Op you sound so down, have you thought about individual counselling for yourself? To get things straight in your head and heart. Your gp should be able to refer you for counselling on the nhs.

Please be kind to yourself, (((hugs)))

eatsleephockeyrepeat Thu 08-Sep-16 13:06:16

Oh OP, my heart goes out to you. Of course there are other people to consider, most more innocent in this than you, but that doesn't mean you don't deserve compassion and understanding. You don't become worthless for going down a path you now deeply regret, so with that in mind I want to talk to you about you, and not the other people who have inadvertently been brought with you on this journey.

I can tell you now, an emotional affair can destroy you, and it can destroy your whole world. If you let it. It's like a small part of who you are gets out of control while the rest of you has to watch as your whole world is torn apart. The guilt can hollow you out and make you a shell, and your family need YOU, not a sad, regretful husk to burden their days. So don't think you can make this all better by tearing strips off yourself and promising to repent for all eternity. That will be that small part of you continuing to destroy your world. Don't let it.

What I can tell is that you wanted someone to look after you. To ask you how you are. To care. You know who most ably cares about us and takes care of us through the darkest and loneliest times? OURSELVES. You clearly had a draining time and perhaps were at your weakest, and you looked for that comfort outside of yourself because you were too exhausted for it to exist from within. Well good news: YOU'RE BACK. And it's time to take control. It's time to be the person who asks everyday "are you okay?" and if you're not, YOU WILL FIX IT FOR YOURSELF. Do nice things for yourself. Ask for what you need from your friends and your partner. Don't be afraid to be strong, advocate for yourself, stand up for yourself, because you've seen a glimpse of the destruction that can come from letting a small piece of you convince you to buy into the idea that you "need" something you do not want to choose. And you are worth it! You don't want this in your life, you don't need it, and you can choose happiness. Choose to be the best person you can and everyone will benefit from you.

Don't judge yourself on what you've already done; you've been presented with the opportunity to make yourself. It's not too late. It won't be easy, you will falter as you go, but judge yourself on how you emerge from this, not how you got here. Now have a tissue and go get a coffee smile

LoveRosie2008 Thu 08-Sep-16 13:16:03

Eatsleep, nice post but I think most things on here get way over complicated. It could be that OP is just unhappy in her marriage.

eatsleephockeyrepeat Thu 08-Sep-16 13:20:16

Then she can go out there and take the steps she need to take to deal with that. You usually only do things know you will regret because you don't have the self-esteem to deal with things (which may themselves make you sad) in a way in which you can at least be comfortable with.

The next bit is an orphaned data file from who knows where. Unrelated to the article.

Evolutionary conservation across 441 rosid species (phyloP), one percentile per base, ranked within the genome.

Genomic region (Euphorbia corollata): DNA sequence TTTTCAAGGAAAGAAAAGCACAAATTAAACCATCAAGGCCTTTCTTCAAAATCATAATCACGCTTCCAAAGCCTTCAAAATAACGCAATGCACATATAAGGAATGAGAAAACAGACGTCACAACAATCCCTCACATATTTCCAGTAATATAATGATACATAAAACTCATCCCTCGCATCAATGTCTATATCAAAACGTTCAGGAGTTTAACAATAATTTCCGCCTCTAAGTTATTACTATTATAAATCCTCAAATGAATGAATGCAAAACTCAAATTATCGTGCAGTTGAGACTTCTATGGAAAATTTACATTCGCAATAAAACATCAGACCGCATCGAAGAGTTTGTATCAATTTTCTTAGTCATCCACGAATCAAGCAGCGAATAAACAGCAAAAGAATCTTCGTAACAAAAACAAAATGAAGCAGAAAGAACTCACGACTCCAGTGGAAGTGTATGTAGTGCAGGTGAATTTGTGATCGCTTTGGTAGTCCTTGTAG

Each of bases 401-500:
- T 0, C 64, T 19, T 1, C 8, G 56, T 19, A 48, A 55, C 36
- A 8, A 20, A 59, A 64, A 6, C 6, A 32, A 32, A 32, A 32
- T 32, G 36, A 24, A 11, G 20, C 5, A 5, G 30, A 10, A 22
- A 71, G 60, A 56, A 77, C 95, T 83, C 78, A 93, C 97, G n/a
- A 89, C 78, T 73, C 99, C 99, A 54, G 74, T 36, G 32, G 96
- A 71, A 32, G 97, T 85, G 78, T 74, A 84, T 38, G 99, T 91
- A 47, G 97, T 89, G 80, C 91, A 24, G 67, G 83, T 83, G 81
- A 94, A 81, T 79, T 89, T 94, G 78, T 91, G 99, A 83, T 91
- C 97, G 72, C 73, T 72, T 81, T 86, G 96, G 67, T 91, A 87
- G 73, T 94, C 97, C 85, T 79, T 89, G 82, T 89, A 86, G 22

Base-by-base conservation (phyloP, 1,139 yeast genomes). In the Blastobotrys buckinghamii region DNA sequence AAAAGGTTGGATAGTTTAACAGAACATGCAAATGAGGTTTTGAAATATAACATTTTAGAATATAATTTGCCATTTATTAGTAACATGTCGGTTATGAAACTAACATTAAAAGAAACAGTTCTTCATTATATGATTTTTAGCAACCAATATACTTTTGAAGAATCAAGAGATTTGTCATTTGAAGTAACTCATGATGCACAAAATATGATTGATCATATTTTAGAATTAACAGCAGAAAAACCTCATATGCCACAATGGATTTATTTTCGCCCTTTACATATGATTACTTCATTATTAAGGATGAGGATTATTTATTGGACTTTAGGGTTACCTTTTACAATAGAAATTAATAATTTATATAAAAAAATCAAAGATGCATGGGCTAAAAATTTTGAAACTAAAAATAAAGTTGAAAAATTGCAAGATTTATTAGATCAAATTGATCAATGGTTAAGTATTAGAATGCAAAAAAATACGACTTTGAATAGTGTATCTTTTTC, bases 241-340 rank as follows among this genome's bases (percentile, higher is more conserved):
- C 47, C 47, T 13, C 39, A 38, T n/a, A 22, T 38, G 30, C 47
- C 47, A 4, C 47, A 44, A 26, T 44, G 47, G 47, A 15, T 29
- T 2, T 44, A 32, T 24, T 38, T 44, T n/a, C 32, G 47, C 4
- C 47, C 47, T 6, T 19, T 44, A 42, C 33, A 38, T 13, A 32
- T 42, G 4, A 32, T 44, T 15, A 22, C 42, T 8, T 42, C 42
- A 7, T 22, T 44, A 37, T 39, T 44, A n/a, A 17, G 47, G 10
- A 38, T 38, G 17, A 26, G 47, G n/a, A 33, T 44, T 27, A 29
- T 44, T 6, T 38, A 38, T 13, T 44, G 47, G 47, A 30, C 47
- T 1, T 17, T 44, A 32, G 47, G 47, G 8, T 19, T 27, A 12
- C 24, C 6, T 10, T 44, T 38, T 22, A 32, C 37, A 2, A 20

LoveRosie2008 Thu 08-Sep-16 13:31:41

Ok then

eatsleephockeyrepeat Thu 08-Sep-16 13:37:32

Sorry, didn't mean to be "Eatsleep knows best" - I don't! Just putting it out there and if it's something OP can relate to she can take it, and if not she can put it to one side and say "I don't see myself in that". You may well have the crux of the matter LoveRosie smile

20yrsago Thu 08-Sep-16 13:54:54

eatsleep you may know best...
OM is engaged, but not seemingly happily. I've told him to focus on that. He works alone and so has time when he can contact me. I'm currently off work, back soon thankfully as will be busy and distracted.

I do/did/do love DH, but it's all got forgotten in the mix of looking after a sick child.

I do need to worry out how to fix it, he has no idea that anything is wrong.

I just need to find some space for me...

movpov Thu 08-Sep-16 14:02:08

You are being very hard on yourself, it seems obvious that you have been left to deal with and juggle so much on your own with no support from your other half. It's not surprising you found a bit of comfort elsewhere. The main thing now is- do you love your husband and want it to work? Does he? If so then he has to accept he's at least half responsible for what's happened and for putting it right, and counselling is probably the only way forward, I know you said you had some already but it might be worth trying again. I think men often do shift blame on to partners as it allows them to avoid facing up to their part in the state of the relationship, I know mine did as it was easier just to blame me when actually we could have survived a crisis if we had been stronger as a couple, and the reasons we weren't stronger were at least 50% down to him. Sounds similar to your situation. Hope you can work things out if it's what you both want. Don't take too much guilt on yourself, take care of yourself and good luck flowers